“I was accused of lying, but it just depends on your definition of what makes a route,” Andy Nisbet explained. “If you mean independent lines top to bottom, then it was worked out. But if you want to go there because it’s good early season and near the road for short days, then you can look at the pictures again and decide that good lines count after all, even if they do join established routes higher up.
It had only been cold for a couple of days and now the forecast for the weekend was good. Steve Perry and Sandy Allan were keen, so I asked them whether they wanted to gamble on Lurcher’s being frozen, or play safe and head for something rocky in Coire an Lochain. With a risk of overcrowding in Lochain, Lurcher’s was unanimous. On Wednesday that week, my exercise had been to look for a lost rope on the path to Coire an Lochain and reported on UKC, followed by a walk over to Lurcher’s to look for lines. There was no snow and no hint of it being frozen (and the rope is still somewhere in the boulders), but I managed to glimpse the top of a ramp inset into the side of St. Bernard’s Ridge, and see that it held some turf.
So on the Saturday [December 12] we headed straight for it, with a hope that its base could be accessed and that the turf might be frozen. Arriving underneath provided a great surprise. We knew the main grove left of the ridge was blocked by an overhanging step that we’d ruled out as impossible, but the groove was now full of ice and a streak ran down the sidewall past the overhang. It looked well climbable but we had blunt tools and crampons for mixed and no ice screws or hooks. Not enough to put off Steve, who immediately volunteered to lead.
The ice was still a little wet, so not too brittle, and the main problem was the lack of protection, a common problem in the main grooves on Lurcher’s. The top of the groove looked steep from below but turned out to be a kitten. The route finished up the upper part of St. Bernard’s Ridge. The name is maybe a bit naff, but unexpectedly we did “Have an Ice Day” at V,5.
The weather was great and a trail was broken, plus I’d noticed that the slabby start to the hanging ramp was well iced, so we had to go back the next day [December 13]. It was my turn to lead so I was fully psyched to have a hard time. But the ice turned out to be very good quality, although quite thin, so with sharp tools, I got a flying start to a steep groove which lead to the ramp. Halfway up the groove was a decision to stop and place a peg in a strenuous position or keep going. Once I’d stopped and placed it, I knew I’d made the right decision. The ramp was trickier than expected but I was on a roll. Sandy led a short pitch to the same upper section of St. Bernard’s Ridge and we were back at the car park before three. The others gave it a topical name The Force Awakens (VI,6).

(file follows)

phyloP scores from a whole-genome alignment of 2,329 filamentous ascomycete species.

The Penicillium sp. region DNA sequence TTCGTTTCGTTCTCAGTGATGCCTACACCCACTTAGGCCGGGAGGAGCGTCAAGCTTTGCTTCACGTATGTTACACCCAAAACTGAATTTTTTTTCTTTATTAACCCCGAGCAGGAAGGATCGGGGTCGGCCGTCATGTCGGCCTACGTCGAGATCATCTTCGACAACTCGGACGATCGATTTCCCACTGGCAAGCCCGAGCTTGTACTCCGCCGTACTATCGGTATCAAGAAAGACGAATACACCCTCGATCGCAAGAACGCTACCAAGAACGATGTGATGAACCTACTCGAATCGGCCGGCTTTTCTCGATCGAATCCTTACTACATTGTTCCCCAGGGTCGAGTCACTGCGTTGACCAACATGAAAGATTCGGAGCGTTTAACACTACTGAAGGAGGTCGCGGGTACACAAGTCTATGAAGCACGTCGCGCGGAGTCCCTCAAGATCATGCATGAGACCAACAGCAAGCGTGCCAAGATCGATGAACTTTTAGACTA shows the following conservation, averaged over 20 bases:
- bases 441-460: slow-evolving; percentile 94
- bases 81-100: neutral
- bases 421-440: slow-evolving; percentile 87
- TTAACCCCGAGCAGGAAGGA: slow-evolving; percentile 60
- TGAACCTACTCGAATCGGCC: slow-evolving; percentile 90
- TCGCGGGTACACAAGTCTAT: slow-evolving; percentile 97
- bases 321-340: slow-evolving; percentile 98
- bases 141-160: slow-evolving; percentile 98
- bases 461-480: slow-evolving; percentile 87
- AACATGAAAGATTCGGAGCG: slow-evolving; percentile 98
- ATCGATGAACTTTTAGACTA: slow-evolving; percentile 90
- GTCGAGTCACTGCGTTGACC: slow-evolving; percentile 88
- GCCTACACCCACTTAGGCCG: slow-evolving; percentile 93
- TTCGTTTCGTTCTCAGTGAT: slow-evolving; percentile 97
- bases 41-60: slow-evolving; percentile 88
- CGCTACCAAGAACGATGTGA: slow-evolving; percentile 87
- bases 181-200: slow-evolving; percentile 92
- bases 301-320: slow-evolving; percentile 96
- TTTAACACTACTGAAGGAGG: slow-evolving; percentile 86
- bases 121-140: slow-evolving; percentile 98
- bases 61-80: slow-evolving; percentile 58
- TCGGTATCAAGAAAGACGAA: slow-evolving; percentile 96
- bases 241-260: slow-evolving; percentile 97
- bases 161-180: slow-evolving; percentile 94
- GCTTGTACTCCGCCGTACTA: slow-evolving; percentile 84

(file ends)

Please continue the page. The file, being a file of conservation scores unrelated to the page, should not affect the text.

The weather forecast had backed off from a deterioration, so it was back to Lurcher’s on Monday [December 14]; each day you spot more lines. The base of the Dotterel ridge is quite broad and featured another groove, although the undercut base had put us off. The only snag is that it had snowed 6 inches overnight in Aviemore and probably more on the hill. The ski road would be shut until they’d made it black enough for tourist cars with bald summer tyres, and with no rush until the Gondola opens at 10am, we knew to drink lots of tea, chat about the world in general and take head torches.
Eventually the road did open and we (I should say Steve and Jonathan Preston) ploughed a route to Lurcher’s while I followed a way behind. We made it to the crag by noon and hurried down to the start. Steve soon dispatched with the boulder problem start through the undercut base, then some precarious moves on slabs under deep powder led to a short steep groove. We were quickly learning that Lurcher’s is steeper than it looks and this vertical groove was overhanging. Getting on to the first step proved very awkward, a semi-mantel on to a sloping ledge, but the groove was capped by a wedged flake which provided an excellent hold to pull out of the top. The groove now curved left and back right, deeply covered in snow on smooth rock, but as Steve dug his way up, good cracks continued to appear and after a long pitch, he reached easier ground which led on to the main Dotterel ridge.
I’d forgotten how good the climbing was on Dotterel, and despite all the clearing, two long pitches led to the top It was all a bit of a mad rush as the light was dimming and Jonathan had a ticket to ski films in Inverness. But we made the car park without torches and haven’t heard about any domestic grief for Jonathan. We called it Electic Brae (VI,7) due to the illusion, and Lurcher’s is definitely worked out now!”